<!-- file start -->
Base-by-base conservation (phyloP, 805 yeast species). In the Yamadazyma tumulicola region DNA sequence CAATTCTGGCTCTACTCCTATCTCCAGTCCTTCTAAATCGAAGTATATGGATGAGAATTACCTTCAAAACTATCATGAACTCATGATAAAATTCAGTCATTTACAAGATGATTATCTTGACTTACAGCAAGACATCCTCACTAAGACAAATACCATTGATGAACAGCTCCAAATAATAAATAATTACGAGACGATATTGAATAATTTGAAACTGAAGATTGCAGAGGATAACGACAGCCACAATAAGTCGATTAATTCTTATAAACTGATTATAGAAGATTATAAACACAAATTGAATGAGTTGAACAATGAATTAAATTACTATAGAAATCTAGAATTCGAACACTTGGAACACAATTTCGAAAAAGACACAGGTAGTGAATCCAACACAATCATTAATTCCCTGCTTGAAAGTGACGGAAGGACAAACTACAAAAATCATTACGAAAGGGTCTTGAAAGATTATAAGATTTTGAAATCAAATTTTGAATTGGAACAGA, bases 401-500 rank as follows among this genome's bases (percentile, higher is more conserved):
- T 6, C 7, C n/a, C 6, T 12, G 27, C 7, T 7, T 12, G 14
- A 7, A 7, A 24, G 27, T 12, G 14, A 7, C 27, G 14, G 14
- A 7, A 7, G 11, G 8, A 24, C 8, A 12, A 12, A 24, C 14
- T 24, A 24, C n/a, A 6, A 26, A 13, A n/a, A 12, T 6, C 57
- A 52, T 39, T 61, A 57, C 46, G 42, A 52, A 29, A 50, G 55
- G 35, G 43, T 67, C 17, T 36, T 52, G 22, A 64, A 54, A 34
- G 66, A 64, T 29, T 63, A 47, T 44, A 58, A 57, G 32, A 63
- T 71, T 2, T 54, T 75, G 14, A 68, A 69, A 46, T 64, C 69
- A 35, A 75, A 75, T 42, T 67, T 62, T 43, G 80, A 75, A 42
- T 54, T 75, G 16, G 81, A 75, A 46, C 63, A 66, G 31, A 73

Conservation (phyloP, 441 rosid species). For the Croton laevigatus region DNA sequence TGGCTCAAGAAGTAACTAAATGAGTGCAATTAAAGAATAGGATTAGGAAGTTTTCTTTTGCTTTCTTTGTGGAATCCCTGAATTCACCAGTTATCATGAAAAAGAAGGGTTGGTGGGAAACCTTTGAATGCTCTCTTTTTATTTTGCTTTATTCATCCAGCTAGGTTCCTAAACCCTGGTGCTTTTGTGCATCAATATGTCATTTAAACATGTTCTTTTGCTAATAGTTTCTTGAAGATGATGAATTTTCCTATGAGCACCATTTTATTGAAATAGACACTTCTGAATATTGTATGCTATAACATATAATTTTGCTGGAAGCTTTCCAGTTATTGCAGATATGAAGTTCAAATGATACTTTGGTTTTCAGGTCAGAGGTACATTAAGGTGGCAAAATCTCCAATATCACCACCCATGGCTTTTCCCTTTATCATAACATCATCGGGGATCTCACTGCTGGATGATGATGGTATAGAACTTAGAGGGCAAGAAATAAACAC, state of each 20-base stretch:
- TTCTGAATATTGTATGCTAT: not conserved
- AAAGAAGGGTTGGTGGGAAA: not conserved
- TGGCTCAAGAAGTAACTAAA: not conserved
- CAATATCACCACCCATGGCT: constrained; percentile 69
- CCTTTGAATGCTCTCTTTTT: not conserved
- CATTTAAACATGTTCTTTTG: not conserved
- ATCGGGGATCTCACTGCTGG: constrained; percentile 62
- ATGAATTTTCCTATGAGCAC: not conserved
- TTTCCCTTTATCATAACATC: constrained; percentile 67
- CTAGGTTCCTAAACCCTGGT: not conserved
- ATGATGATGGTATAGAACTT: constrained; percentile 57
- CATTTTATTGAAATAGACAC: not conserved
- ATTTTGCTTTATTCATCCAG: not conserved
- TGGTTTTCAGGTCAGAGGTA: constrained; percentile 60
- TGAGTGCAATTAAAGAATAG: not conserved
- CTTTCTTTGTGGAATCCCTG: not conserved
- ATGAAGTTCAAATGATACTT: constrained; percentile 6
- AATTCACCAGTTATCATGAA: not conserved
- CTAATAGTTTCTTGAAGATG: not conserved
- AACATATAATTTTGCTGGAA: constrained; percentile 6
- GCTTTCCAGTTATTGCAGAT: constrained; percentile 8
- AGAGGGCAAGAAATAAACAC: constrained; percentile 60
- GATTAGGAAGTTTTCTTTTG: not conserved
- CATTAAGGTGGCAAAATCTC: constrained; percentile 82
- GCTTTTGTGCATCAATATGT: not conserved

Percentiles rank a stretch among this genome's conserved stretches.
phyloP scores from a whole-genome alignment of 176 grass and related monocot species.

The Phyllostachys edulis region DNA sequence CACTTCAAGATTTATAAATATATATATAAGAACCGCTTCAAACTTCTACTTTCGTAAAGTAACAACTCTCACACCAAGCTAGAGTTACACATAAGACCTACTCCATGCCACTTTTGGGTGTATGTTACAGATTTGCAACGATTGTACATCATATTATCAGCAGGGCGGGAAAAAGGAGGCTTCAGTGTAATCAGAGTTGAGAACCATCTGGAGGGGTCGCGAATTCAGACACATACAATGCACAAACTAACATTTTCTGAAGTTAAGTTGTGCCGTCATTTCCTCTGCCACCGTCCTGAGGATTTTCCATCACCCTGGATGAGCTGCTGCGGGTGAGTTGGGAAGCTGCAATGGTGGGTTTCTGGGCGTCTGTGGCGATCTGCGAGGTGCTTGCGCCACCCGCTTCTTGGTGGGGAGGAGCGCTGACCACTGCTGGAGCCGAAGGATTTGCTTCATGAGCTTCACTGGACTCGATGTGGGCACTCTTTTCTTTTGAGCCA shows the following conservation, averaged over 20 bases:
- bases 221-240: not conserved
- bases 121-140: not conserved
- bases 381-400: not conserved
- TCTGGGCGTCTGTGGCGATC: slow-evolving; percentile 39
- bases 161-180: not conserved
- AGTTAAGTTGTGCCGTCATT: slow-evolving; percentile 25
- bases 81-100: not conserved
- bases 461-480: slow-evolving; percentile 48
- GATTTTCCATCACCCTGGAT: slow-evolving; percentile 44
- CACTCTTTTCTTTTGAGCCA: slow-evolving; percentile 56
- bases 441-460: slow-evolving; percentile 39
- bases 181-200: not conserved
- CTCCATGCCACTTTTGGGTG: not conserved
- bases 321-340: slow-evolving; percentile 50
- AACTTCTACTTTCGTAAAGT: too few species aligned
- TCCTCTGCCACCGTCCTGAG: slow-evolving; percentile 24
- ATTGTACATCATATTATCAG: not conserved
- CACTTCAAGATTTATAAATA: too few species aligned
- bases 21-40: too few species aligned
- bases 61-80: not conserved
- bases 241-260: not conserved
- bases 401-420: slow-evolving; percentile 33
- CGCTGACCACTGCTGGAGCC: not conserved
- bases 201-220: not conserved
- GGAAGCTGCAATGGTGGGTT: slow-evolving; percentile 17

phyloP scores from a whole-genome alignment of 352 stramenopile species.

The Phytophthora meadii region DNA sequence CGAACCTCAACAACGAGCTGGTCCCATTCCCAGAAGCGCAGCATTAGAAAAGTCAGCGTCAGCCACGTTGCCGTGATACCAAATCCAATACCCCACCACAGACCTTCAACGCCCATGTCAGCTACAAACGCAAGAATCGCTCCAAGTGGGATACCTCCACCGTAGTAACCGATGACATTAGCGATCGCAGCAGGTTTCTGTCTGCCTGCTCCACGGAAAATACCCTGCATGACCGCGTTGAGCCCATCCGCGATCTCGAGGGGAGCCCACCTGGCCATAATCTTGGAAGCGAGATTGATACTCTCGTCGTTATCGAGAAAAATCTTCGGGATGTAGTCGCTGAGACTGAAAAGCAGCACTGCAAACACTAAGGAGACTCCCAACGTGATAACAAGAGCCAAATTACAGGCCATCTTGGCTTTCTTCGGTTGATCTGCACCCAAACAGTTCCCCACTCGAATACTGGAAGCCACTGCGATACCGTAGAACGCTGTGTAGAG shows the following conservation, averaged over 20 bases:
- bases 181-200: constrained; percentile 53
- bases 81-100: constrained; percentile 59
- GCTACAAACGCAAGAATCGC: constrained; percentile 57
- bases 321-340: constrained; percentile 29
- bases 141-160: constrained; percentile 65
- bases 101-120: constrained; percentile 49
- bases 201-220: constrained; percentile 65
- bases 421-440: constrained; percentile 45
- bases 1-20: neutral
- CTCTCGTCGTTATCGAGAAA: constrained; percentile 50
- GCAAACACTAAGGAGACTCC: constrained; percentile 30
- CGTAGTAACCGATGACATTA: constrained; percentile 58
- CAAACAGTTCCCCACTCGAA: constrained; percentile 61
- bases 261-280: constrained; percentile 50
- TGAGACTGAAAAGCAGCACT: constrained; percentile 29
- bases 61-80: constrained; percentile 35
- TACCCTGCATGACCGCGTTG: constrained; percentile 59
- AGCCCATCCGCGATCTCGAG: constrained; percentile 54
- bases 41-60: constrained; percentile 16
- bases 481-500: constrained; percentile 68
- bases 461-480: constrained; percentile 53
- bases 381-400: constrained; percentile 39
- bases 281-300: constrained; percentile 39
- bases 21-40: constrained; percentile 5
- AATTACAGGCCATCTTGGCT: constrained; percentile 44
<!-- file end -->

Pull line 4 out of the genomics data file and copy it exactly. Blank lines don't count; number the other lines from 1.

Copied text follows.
- A 7, A 7, G 11, G 8, A 24, C 8, A 12, A 12, A 24, C 14